The series bounced back in a big way with Skyfall, however, and this was the first of the Craig-led movies to feel like a “traditional” James Bond movie. It had the big, bombastic villain. It had the globe-trotting spectacle. It had the big set pieces. And it had the epic climactic final battle. Even the theme song—Adele’s “Skyfall”—felt like a throwback to the Shirley Bassey themes. Many of the features that had come to define the Craig movies were still present, but Skyfall was the first movie to properly balance the old and the new. It wasn’t perfect, but it felt like Bond.
Spectre was more of the same, except everything was less polished. The writing wasn’t as sharp, the set pieces weren’t as interesting, the pacing wasn’t as brisk, the theme song wasn’t as memorable, and the climax wasn’t as thrilling. The film was hardly a disaster but after four movies, the Craig series had fallen into an up-and-down cycle. After Skyfall there were murmurs that Craig was done. After Spectre, the man himself said he would rather crawl over broken glass than play the part again (citing the grueling physical toll it takes). Nevertheless, he agreed to come back for one last ride and November 2019 was the date set for us to see it…until it got bumped to February 2020…and then again to April 2020…then November 2020, then April 2021, then finally, mercifully, to October 2021.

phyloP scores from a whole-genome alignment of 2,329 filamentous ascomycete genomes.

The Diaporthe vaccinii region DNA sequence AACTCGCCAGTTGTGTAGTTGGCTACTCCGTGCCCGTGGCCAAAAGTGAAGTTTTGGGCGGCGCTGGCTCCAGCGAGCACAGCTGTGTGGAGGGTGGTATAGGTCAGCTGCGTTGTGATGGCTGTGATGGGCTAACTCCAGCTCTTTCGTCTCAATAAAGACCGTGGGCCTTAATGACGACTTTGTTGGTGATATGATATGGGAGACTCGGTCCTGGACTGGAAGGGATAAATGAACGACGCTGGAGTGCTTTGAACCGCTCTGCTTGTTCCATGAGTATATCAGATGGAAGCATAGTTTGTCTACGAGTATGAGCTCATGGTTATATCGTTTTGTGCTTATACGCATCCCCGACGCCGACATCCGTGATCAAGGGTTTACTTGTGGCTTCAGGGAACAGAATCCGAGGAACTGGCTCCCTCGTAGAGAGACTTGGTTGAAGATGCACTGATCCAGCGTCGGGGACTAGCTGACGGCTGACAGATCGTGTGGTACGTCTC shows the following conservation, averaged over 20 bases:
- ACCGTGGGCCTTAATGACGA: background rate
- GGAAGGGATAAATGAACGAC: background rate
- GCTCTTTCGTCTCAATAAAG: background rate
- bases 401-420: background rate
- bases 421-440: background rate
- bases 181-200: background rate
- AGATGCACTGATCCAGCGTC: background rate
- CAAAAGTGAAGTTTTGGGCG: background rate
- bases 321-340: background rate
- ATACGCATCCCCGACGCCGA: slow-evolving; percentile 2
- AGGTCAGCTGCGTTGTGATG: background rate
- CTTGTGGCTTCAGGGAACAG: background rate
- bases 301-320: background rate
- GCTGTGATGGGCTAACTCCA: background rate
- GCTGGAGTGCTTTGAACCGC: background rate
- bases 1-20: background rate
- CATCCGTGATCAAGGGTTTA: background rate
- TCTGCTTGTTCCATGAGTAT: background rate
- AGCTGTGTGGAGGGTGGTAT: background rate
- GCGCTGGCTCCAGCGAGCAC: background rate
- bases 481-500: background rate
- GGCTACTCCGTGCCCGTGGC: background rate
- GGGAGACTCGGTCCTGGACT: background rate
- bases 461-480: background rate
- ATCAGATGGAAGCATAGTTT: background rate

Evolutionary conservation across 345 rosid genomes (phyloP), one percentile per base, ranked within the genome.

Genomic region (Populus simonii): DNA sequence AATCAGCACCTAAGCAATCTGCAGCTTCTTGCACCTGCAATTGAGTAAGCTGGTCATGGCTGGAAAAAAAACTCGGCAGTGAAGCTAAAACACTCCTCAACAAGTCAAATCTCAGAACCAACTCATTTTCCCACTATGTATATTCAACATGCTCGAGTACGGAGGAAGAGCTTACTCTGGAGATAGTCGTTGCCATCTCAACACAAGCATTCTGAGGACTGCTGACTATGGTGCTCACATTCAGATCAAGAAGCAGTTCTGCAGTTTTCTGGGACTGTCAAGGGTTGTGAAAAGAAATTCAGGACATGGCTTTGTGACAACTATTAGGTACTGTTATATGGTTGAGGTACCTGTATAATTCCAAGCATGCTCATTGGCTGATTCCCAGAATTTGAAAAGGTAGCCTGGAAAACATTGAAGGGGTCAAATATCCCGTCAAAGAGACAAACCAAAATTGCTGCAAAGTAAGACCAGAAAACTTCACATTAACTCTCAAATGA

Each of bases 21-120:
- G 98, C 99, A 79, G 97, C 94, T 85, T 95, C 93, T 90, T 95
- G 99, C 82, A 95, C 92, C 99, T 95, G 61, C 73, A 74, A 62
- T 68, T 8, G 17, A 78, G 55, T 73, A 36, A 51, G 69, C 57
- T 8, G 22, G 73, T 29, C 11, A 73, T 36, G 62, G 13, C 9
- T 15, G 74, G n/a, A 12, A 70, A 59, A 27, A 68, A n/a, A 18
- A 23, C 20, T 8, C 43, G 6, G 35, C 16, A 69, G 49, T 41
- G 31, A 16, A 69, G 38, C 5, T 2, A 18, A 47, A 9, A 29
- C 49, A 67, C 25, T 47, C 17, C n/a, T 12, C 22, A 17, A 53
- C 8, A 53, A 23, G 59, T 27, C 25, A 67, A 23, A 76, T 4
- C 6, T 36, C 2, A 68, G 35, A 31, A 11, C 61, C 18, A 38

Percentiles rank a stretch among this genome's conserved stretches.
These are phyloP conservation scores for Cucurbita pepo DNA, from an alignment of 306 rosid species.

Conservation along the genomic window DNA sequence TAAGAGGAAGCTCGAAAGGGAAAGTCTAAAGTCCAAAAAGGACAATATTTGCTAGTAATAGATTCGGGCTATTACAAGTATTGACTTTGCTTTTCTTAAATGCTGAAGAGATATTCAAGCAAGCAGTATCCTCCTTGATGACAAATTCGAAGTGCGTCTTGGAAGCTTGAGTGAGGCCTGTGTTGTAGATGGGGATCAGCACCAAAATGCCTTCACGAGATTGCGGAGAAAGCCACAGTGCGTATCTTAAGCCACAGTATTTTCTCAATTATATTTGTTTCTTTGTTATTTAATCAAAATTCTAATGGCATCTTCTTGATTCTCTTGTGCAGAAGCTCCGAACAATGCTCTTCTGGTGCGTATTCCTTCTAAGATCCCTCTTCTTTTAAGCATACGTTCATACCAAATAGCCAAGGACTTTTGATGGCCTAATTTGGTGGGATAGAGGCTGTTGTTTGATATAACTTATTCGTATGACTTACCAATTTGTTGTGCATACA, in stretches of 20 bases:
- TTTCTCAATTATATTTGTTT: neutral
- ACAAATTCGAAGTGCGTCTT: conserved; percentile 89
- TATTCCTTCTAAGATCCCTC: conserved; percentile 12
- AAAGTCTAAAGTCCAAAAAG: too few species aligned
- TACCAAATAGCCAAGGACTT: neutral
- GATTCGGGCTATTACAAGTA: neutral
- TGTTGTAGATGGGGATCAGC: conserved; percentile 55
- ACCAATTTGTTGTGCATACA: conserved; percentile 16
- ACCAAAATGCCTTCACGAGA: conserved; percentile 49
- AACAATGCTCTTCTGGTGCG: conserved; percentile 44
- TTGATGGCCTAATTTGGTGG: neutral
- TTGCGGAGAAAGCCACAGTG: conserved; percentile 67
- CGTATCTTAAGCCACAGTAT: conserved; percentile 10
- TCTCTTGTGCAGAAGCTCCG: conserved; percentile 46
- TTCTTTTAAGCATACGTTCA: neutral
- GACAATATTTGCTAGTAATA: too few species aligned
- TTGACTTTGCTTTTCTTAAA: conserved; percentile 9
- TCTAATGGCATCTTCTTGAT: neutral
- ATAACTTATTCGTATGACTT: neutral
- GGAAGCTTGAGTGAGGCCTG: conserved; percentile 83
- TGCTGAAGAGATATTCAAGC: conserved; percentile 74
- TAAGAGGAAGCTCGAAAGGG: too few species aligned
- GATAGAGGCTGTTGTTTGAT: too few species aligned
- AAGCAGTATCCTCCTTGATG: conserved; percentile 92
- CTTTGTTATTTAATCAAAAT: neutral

Unless you’re in Australia, in which case, see you next month (maybe).
I’ve watched every Bond movie ever made multiple times. In my opinion, the quality swings wildly depending not only on how each performer approaches the character, but how the producers decide to present the character as well. Curiously, Craig’s Bond is the one with the most varied senses and sensibilities: Connery’s Bond is pretty engrained from his first to his last movie. Moore’s Bond ages the most from beginning to end, but the template is basically the same in all his movies. Brosnan has one of the best entries, one of the worst entries, and two that just miss the mark, but the same basic formula is followed in all four films.